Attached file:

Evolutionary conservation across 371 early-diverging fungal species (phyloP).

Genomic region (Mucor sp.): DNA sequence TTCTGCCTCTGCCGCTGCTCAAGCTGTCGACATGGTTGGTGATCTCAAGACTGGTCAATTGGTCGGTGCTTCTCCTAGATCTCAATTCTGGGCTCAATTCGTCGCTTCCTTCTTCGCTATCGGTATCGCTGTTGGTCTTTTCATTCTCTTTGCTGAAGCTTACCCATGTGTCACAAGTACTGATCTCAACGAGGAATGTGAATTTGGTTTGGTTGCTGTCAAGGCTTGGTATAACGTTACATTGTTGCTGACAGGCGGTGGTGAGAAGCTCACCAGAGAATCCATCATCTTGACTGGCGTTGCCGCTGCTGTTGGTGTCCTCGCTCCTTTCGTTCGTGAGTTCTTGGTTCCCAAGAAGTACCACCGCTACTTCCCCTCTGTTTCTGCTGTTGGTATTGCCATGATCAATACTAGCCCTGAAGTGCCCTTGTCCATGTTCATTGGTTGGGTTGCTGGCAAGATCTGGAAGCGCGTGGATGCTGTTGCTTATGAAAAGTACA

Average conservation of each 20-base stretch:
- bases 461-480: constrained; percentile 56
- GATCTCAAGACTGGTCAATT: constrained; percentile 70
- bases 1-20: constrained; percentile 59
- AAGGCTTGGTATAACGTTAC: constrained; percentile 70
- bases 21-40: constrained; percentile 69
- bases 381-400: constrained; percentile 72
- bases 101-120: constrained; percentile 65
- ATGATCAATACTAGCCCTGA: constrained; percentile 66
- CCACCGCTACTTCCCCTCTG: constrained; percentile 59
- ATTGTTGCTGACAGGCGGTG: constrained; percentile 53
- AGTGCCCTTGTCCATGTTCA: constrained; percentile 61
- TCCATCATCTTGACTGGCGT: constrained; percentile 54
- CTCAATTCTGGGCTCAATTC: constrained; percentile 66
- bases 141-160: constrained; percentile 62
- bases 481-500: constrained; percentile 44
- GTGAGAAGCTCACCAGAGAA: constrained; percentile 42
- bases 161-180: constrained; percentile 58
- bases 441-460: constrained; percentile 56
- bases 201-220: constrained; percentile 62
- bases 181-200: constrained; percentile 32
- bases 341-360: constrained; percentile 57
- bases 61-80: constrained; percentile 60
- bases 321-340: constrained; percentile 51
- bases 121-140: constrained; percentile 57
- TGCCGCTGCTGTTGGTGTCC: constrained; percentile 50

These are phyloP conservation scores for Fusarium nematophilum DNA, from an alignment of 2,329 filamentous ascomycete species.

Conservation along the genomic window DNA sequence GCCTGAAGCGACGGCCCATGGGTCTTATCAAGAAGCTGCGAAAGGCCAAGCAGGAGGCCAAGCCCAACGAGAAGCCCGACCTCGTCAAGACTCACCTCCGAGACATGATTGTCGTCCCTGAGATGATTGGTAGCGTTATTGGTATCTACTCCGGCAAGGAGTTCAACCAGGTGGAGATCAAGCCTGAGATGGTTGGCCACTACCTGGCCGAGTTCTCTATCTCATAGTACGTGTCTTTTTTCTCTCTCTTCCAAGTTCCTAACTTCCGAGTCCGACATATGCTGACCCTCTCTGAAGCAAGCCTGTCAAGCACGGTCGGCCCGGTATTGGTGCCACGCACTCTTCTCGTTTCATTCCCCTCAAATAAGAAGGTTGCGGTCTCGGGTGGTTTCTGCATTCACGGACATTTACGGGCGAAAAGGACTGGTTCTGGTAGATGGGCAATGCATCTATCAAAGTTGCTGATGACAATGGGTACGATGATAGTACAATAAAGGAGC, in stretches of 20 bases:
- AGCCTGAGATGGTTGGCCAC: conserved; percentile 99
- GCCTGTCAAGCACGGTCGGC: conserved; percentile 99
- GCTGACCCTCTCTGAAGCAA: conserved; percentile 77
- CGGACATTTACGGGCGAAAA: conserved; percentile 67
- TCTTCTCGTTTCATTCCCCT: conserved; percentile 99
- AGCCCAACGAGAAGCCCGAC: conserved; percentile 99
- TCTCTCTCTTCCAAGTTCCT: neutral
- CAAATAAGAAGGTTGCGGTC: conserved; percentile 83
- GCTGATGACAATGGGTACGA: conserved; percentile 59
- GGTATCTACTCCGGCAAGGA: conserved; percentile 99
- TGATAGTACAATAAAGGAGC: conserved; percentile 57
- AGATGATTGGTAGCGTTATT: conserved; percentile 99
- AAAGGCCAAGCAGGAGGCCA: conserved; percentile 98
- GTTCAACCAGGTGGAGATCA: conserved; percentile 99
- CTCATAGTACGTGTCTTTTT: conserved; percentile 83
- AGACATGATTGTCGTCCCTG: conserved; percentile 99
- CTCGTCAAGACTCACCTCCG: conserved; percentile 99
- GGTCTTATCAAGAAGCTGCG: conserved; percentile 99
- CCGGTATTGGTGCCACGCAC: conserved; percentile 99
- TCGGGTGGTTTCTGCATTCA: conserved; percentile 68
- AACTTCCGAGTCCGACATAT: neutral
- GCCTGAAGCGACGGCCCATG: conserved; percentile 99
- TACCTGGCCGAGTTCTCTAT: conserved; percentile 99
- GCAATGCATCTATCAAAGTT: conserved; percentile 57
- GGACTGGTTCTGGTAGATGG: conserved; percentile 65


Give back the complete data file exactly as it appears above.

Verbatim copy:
Evolutionary conservation across 371 early-diverging fungal species (phyloP).

Genomic region (Mucor sp.): DNA sequence TTCTGCCTCTGCCGCTGCTCAAGCTGTCGACATGGTTGGTGATCTCAAGACTGGTCAATTGGTCGGTGCTTCTCCTAGATCTCAATTCTGGGCTCAATTCGTCGCTTCCTTCTTCGCTATCGGTATCGCTGTTGGTCTTTTCATTCTCTTTGCTGAAGCTTACCCATGTGTCACAAGTACTGATCTCAACGAGGAATGTGAATTTGGTTTGGTTGCTGTCAAGGCTTGGTATAACGTTACATTGTTGCTGACAGGCGGTGGTGAGAAGCTCACCAGAGAATCCATCATCTTGACTGGCGTTGCCGCTGCTGTTGGTGTCCTCGCTCCTTTCGTTCGTGAGTTCTTGGTTCCCAAGAAGTACCACCGCTACTTCCCCTCTGTTTCTGCTGTTGGTATTGCCATGATCAATACTAGCCCTGAAGTGCCCTTGTCCATGTTCATTGGTTGGGTTGCTGGCAAGATCTGGAAGCGCGTGGATGCTGTTGCTTATGAAAAGTACA

Average conservation of each 20-base stretch:
- bases 461-480: constrained; percentile 56
- GATCTCAAGACTGGTCAATT: constrained; percentile 70
- bases 1-20: constrained; percentile 59
- AAGGCTTGGTATAACGTTAC: constrained; percentile 70
- bases 21-40: constrained; percentile 69
- bases 381-400: constrained; percentile 72
- bases 101-120: constrained; percentile 65
- ATGATCAATACTAGCCCTGA: constrained; percentile 66
- CCACCGCTACTTCCCCTCTG: constrained; percentile 59
- ATTGTTGCTGACAGGCGGTG: constrained; percentile 53
- AGTGCCCTTGTCCATGTTCA: constrained; percentile 61
- TCCATCATCTTGACTGGCGT: constrained; percentile 54
- CTCAATTCTGGGCTCAATTC: constrained; percentile 66
- bases 141-160: constrained; percentile 62
- bases 481-500: constrained; percentile 44
- GTGAGAAGCTCACCAGAGAA: constrained; percentile 42
- bases 161-180: constrained; percentile 58
- bases 441-460: constrained; percentile 56
- bases 201-220: constrained; percentile 62
- bases 181-200: constrained; percentile 32
- bases 341-360: constrained; percentile 57
- bases 61-80: constrained; percentile 60
- bases 321-340: constrained; percentile 51
- bases 121-140: constrained; percentile 57
- TGCCGCTGCTGTTGGTGTCC: constrained; percentile 50

These are phyloP conservation scores for Fusarium nematophilum DNA, from an alignment of 2,329 filamentous ascomycete species.

Conservation along the genomic window DNA sequence GCCTGAAGCGACGGCCCATGGGTCTTATCAAGAAGCTGCGAAAGGCCAAGCAGGAGGCCAAGCCCAACGAGAAGCCCGACCTCGTCAAGACTCACCTCCGAGACATGATTGTCGTCCCTGAGATGATTGGTAGCGTTATTGGTATCTACTCCGGCAAGGAGTTCAACCAGGTGGAGATCAAGCCTGAGATGGTTGGCCACTACCTGGCCGAGTTCTCTATCTCATAGTACGTGTCTTTTTTCTCTCTCTTCCAAGTTCCTAACTTCCGAGTCCGACATATGCTGACCCTCTCTGAAGCAAGCCTGTCAAGCACGGTCGGCCCGGTATTGGTGCCACGCACTCTTCTCGTTTCATTCCCCTCAAATAAGAAGGTTGCGGTCTCGGGTGGTTTCTGCATTCACGGACATTTACGGGCGAAAAGGACTGGTTCTGGTAGATGGGCAATGCATCTATCAAAGTTGCTGATGACAATGGGTACGATGATAGTACAATAAAGGAGC, in stretches of 20 bases:
- AGCCTGAGATGGTTGGCCAC: conserved; percentile 99
- GCCTGTCAAGCACGGTCGGC: conserved; percentile 99
- GCTGACCCTCTCTGAAGCAA: conserved; percentile 77
- CGGACATTTACGGGCGAAAA: conserved; percentile 67
- TCTTCTCGTTTCATTCCCCT: conserved; percentile 99
- AGCCCAACGAGAAGCCCGAC: conserved; percentile 99
- TCTCTCTCTTCCAAGTTCCT: neutral
- CAAATAAGAAGGTTGCGGTC: conserved; percentile 83
- GCTGATGACAATGGGTACGA: conserved; percentile 59
- GGTATCTACTCCGGCAAGGA: conserved; percentile 99
- TGATAGTACAATAAAGGAGC: conserved; percentile 57
- AGATGATTGGTAGCGTTATT: conserved; percentile 99
- AAAGGCCAAGCAGGAGGCCA: conserved; percentile 98
- GTTCAACCAGGTGGAGATCA: conserved; percentile 99
- CTCATAGTACGTGTCTTTTT: conserved; percentile 83
- AGACATGATTGTCGTCCCTG: conserved; percentile 99
- CTCGTCAAGACTCACCTCCG: conserved; percentile 99
- GGTCTTATCAAGAAGCTGCG: conserved; percentile 99
- CCGGTATTGGTGCCACGCAC: conserved; percentile 99
- TCGGGTGGTTTCTGCATTCA: conserved; percentile 68
- AACTTCCGAGTCCGACATAT: neutral
- GCCTGAAGCGACGGCCCATG: conserved; percentile 99
- TACCTGGCCGAGTTCTCTAT: conserved; percentile 99
- GCAATGCATCTATCAAAGTT: conserved; percentile 57
- GGACTGGTTCTGGTAGATGG: conserved; percentile 65